Dorian Hargrove 9:30 a.m., Dec. 6
My wife and I recently made a visit to the Richard Avedon: Portraits of Power exhibition at SDMA in Balboa Park.
Richard Avedon, whose career spanned six decades, was one of the most important photographers in the history of American photography. He was an innovator in portraiture and fashion photography and worked for Harper’s Bazaar, Vogue, and The New Yorker.
As a photographer myself, though of infinitesimal stature compared to the fame of Mr. Avedon, this exhibition of portraits interested me a lot. I have recently been writing a workshop about photographic composition, so the old chestnuts about framing and border mergers were fresh in my mind. What I saw in this exhibition therefore stood out and made me think.
In so many of these portraits, Avedon places his subject dead in the center of a square frame, cutting them off at the ankles and having their head touching the top of the frame. If I did that, I am sure everyone would just say I was a bad photographer. Richard Avedon does it and, of course, he's brilliant.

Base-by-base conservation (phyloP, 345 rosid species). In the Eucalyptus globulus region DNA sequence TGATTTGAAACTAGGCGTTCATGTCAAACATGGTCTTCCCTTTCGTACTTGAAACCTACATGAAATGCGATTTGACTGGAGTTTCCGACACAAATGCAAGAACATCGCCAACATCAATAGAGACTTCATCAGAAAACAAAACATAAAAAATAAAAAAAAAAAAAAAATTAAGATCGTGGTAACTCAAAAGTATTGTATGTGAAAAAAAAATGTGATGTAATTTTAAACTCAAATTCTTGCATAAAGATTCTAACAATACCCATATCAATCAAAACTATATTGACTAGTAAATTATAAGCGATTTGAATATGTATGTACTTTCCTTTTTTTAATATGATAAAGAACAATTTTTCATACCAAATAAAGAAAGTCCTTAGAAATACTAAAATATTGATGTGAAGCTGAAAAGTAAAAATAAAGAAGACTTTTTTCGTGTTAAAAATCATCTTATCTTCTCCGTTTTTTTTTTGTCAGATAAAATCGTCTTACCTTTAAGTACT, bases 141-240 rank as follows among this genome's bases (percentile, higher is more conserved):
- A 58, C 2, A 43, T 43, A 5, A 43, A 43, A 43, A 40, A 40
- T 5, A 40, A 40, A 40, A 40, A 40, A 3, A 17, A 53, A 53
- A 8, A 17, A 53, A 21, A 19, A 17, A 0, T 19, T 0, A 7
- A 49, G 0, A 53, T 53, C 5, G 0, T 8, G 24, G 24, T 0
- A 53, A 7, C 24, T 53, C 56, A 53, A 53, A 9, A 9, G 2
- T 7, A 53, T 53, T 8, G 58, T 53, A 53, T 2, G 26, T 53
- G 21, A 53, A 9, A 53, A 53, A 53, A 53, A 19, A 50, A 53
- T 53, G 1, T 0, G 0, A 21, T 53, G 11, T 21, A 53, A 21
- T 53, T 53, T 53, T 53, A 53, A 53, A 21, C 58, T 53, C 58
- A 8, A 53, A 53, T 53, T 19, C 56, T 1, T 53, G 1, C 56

Assuming this to be deliberate, I wondered why he did it. I think because it creates a tension between the subject and the physical photograph. It draws attention to the frame as if to say that this is a bare photograph of a person, not a highly stylized portrait, and you can look into the frame and let the image speak for itself. The subjects, especially when seen in a group like this seem to have been captured in a moment, like in an identity photograph, without artifice or direction. In a portrait, the person in it knows they are being photographed and are interacting with the camera to present an image that they want us to see. Avedon, like all great photographers, breaks the mask and presents us with something very human.
I’ll be back at the exhibition again on Saturday at 1:00 p.m. for a walk-through talk by Arthur Ollman followed by a workshop on exploring the black-and-white portrait/self-portrait. If you are interested in coming along reservations can be made at email@example.com
Here’s one of the few portraits I’ve done where I did merge the subject with the border!...